Asian Americans and "Pearl Harbor"
— Malik Miah
CONSIDER THE IRONY of two events occurring a couple days apart in late May. On May 23 the first Chinese American ever to be elected to the U.S. Congress was denied entrance to the Energy Department in Washington, D.C. The member of the House of Representatives, along with his Asian American aide, was stopped by security guards for not being able to prove to their satisfaction that he is a citizen of the United States!
Two days later the giant movie conglomerate, Disney, opened its $140 million blockbuster movie “Pearl Harbor” here, in Japan (with some editing to meet local sensitivities) and other countries. Many U.S. cities with Asian communities beefed up security at theaters in fear of a possible “backlash” (by whom? -- never said) against Asian Americans.
Does race matter in the US of A? According to President Bush and the ultraconservatives who oppose affirmative action and any mention of “race” to meet centuries of discriminations based on color and ethnic background, it is only coincidence when racist incidents take place.
In reality, race does matter. It is a scientific, biological fact that there is no such thing as “race.” Genetically speaking human groupings are basically the same no matter their physical appearance. Yet there is a social reality: Race does exist in the sphere of ideology.
Racism is based on this false ideology of race, which is used by ruling elites (particularly in the United States) to rationalize discrimination and maintain the economic divisions and super-exploitation of all peoples of color.
This includes the so-called “model” minority -- Asians. Race matters because, as Congressman David Wu of Oregon learned, the security guards didn't care that he is a member of Congress. He is Chinese, period, in their eyes, and couldn't be trusted to be telling the truth. Anyone can get a fake identification.
In a letter of protest to the Department of Energy (DOE) Wu wrote, “The conduct of the DOE guards is both ironic and disturbing.” Ironic, because Wu came to the DOE to deliver a speech to Asian Americans in celebration of Asian Pacific American Heritage Month. Disturbing, because the DOE spokesperson, Jeanne Lopatto, said it was a “simple mistake” and that the guards were simply doing their job.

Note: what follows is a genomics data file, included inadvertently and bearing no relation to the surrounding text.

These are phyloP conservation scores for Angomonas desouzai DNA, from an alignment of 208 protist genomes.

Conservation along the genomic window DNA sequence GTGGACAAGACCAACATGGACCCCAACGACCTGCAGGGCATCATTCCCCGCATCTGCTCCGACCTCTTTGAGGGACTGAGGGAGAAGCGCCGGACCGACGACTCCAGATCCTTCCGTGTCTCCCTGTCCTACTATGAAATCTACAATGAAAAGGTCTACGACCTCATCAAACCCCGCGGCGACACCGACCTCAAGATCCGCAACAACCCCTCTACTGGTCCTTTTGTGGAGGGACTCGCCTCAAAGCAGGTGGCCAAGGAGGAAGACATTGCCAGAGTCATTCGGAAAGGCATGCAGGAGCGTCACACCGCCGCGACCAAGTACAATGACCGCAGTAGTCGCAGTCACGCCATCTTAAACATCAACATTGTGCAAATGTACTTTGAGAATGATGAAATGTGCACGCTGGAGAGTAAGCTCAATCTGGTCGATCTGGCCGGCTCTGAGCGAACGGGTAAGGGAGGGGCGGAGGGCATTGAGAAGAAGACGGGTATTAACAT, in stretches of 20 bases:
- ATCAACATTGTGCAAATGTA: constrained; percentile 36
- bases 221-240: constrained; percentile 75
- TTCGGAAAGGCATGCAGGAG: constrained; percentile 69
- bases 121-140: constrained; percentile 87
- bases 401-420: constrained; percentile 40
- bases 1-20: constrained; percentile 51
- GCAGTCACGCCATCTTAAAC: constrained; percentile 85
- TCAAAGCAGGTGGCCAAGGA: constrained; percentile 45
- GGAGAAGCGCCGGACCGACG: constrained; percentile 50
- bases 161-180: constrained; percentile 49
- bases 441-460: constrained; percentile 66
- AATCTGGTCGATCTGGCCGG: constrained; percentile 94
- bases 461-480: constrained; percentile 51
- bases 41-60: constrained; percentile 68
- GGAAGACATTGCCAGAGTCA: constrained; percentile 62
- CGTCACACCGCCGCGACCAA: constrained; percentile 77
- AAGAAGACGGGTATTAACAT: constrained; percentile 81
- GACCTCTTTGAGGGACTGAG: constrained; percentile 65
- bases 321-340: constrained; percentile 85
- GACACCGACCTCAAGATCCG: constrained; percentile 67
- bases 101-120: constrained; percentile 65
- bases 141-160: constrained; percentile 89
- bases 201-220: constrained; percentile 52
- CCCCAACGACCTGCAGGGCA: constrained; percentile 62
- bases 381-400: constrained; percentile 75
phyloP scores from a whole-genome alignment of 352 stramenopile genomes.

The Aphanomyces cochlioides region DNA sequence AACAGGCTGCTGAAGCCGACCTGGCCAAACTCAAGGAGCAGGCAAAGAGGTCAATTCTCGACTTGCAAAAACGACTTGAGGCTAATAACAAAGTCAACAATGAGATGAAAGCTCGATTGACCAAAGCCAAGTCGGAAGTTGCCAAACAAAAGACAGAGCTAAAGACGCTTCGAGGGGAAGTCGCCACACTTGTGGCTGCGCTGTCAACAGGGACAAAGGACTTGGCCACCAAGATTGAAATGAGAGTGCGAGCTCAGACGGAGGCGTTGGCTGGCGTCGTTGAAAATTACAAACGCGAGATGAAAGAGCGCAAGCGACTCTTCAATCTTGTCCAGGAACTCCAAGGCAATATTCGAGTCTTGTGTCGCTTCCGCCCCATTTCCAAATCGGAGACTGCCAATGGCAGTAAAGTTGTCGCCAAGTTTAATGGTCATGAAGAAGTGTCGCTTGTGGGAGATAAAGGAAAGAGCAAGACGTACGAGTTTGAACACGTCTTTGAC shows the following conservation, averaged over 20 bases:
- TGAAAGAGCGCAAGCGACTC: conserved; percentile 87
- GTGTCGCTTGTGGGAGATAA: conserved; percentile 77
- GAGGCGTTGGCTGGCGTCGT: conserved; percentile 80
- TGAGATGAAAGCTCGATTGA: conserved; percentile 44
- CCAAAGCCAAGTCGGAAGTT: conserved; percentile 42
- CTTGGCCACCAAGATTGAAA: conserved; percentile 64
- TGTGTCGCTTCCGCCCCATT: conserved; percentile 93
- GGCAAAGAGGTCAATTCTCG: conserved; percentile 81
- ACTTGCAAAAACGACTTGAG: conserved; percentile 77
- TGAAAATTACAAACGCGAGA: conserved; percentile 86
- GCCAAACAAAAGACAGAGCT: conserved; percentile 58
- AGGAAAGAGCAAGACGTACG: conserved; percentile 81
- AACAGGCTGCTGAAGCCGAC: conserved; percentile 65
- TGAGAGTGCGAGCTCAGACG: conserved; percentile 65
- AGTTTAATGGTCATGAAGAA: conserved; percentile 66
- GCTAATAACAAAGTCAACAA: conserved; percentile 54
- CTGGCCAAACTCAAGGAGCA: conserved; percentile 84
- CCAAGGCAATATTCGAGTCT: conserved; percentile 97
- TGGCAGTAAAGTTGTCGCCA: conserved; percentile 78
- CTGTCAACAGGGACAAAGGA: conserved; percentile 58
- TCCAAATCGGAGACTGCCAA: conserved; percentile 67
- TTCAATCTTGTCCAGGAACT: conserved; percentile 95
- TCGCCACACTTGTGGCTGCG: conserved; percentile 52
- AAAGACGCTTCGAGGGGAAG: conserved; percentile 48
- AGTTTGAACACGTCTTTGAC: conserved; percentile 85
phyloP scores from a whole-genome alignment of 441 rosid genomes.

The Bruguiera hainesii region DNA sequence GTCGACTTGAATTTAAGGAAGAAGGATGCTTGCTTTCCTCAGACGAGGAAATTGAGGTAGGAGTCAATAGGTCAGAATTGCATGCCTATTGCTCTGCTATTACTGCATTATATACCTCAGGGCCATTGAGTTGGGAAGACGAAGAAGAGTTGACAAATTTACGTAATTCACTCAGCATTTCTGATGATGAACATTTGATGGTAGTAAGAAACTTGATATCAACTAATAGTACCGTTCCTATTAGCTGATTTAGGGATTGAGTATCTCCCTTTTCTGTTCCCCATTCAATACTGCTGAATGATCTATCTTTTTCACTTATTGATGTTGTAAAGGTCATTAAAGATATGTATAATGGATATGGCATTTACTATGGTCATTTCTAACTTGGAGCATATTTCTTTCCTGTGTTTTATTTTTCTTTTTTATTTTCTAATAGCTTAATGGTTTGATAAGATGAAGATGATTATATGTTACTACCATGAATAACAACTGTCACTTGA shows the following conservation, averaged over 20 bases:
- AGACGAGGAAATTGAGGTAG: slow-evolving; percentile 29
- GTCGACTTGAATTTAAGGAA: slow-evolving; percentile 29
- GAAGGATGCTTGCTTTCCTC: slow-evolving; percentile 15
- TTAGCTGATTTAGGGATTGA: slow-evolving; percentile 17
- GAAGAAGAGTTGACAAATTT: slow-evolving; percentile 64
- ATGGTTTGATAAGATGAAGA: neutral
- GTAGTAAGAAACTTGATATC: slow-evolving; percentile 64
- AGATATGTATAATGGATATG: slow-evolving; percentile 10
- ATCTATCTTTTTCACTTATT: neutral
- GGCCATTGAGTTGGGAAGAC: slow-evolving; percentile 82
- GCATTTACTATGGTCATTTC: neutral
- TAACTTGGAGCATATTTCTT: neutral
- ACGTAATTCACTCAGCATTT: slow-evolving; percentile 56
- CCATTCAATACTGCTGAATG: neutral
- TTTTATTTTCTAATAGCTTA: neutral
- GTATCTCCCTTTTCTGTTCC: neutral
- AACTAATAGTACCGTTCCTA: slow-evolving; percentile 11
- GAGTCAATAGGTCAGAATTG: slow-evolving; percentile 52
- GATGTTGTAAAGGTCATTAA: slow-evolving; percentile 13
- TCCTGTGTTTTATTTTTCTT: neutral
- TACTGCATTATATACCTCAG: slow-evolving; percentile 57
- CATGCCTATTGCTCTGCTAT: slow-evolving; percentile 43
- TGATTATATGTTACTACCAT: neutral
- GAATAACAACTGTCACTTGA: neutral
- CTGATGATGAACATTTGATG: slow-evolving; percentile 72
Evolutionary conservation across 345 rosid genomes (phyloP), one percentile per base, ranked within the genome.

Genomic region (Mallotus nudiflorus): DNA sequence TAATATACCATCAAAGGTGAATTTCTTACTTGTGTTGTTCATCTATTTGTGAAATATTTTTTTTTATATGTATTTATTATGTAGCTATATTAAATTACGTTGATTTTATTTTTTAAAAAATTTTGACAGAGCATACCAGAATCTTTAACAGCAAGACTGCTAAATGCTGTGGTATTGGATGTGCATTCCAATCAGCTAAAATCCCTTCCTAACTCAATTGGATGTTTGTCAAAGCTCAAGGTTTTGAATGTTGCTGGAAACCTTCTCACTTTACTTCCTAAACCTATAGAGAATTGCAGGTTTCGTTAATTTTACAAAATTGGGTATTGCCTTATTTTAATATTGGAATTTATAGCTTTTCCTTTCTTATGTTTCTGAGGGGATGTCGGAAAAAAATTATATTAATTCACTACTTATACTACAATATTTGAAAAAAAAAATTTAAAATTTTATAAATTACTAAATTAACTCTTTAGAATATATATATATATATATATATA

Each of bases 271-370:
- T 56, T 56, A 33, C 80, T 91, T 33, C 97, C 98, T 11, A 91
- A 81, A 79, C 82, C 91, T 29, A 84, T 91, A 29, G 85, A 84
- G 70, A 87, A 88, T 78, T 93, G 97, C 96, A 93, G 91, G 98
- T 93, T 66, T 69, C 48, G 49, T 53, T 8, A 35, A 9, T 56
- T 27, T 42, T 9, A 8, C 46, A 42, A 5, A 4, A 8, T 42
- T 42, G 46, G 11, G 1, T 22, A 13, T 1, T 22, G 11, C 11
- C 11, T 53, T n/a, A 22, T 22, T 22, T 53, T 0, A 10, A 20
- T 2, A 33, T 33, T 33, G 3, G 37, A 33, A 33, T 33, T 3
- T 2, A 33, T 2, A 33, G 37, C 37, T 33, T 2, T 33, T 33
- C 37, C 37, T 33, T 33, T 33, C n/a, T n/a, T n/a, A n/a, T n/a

But think if Wu weren't a member of Congress? Maybe he and his Asian American aide would be sitting in jail today as possible “terrorist” threats.
Wu spoke on the floor of the House the next day after considering it was a “simple mistake.” “However,” he told his colleagues, he changed his mind because “this is not about the treatment of any individual. I am disturbed that yesterday's incident is the tip of the iceberg, an indicator of a much larger problem at DOE which may be damaging our national security.”
The fact is Wu did show his Congressional ID twice. It didn't matter -- it took the intervention of a supervisor to get in the building and for Wu to give his speech.
The DOE incident confirms the worse fears of many Asians about what citizenship in this country is. There is one standard for “whites” and another (inferior) for people of color. No wonder fewer Asian American scholars are seeking or taking jobs in the government, as Wu told Congress after his personal insult.
Pearl Harbor Strikes Fear
The movie “Pearl Harbor” provides another example of how race matters in the United States. The media hoopla is very scary to many Asians because it glorifies the U.S. military and presents Japan and the Japanese people in a very negative, one-sided way.
Most significantly, according to reviews, the film fails to point out that more than 120,000 Japanese Americans were thrown into concentration camps during the war for simply looking Japanese. The so-called “relocation camps” denied Japanese Americans basic rights, their property and jobs. No answers are offered (or apologies) why only Americans of Japanese ancestry were thrown into camps, not Americans of German and Italian heritage.
Anti-Asian sentiments (all Asians look “different” to most Caucasians) have been on the rise since the Wen Ho Lee case last year and the spy plane incident in China. Today the Bush government sees China as the new “adversary,” seeks its “containment,” and pushes for a “missiles defense system” that for all intents and purpose is a step toward preparing a new war against the rising Asian power of China.
This occurs as American businesses expand their penetration of the Chinese economy. Paul Dibb, an Australian defense analyst, said of the Bush strategy toward China, “It's a classical power game. China is emerging as the natural regional leader, and it knows it. And only one country is capable of stopping it. That's what this is all about.” (Business Week, May 28)
(For some further insight on what “a classical power game” among colonial forces in Asia means, you can read Terry Murphy's review essay elsewhere in this issue of Against the Current -- describing a period when China was the great prize, Korea was the pawn, and a conflagration was the result.)
War, racism and ideology go hand and hand. As Washington's anti-China campaign heats up, it will have repercussions on race relations in the United States. America's working people, especially those of the Caucasian “racial group,” must choose between racism and chauvinism of the rulers or unity and solidarity with the “other Americans.”
from ATC 93 (July/August 2001)